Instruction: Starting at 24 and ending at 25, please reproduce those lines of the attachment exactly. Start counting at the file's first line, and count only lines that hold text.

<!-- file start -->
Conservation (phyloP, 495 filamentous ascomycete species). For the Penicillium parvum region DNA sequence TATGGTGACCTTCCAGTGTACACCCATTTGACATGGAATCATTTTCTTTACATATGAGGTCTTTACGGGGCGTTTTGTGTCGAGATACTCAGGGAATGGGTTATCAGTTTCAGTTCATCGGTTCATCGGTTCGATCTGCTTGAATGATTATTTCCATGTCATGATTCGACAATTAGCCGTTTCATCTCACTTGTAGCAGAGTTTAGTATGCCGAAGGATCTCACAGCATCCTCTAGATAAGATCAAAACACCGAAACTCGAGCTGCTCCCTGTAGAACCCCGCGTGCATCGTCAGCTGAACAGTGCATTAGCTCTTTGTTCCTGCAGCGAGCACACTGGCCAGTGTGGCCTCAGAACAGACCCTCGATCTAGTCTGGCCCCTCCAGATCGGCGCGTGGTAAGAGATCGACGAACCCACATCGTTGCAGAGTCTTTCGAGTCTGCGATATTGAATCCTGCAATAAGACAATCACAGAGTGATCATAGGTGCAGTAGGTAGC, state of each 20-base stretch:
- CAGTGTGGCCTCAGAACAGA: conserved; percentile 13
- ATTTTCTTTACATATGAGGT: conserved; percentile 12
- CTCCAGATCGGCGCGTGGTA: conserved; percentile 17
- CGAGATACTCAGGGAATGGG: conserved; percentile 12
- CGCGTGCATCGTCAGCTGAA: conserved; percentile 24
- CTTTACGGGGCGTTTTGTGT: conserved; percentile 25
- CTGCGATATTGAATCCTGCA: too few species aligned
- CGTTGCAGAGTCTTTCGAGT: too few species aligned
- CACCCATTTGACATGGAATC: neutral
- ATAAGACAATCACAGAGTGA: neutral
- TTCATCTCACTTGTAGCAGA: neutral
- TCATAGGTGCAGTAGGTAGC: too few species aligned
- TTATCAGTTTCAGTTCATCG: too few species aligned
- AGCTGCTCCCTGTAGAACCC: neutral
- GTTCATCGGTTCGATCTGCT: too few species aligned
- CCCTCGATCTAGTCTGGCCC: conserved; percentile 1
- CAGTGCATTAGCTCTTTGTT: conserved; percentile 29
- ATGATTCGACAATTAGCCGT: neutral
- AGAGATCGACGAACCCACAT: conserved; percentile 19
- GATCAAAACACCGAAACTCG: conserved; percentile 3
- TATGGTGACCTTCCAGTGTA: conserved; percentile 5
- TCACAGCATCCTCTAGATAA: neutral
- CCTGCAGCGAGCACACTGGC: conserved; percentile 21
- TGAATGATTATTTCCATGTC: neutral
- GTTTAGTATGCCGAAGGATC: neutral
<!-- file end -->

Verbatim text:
- CCTGCAGCGAGCACACTGGC: conserved; percentile 21
- TGAATGATTATTTCCATGTC: neutral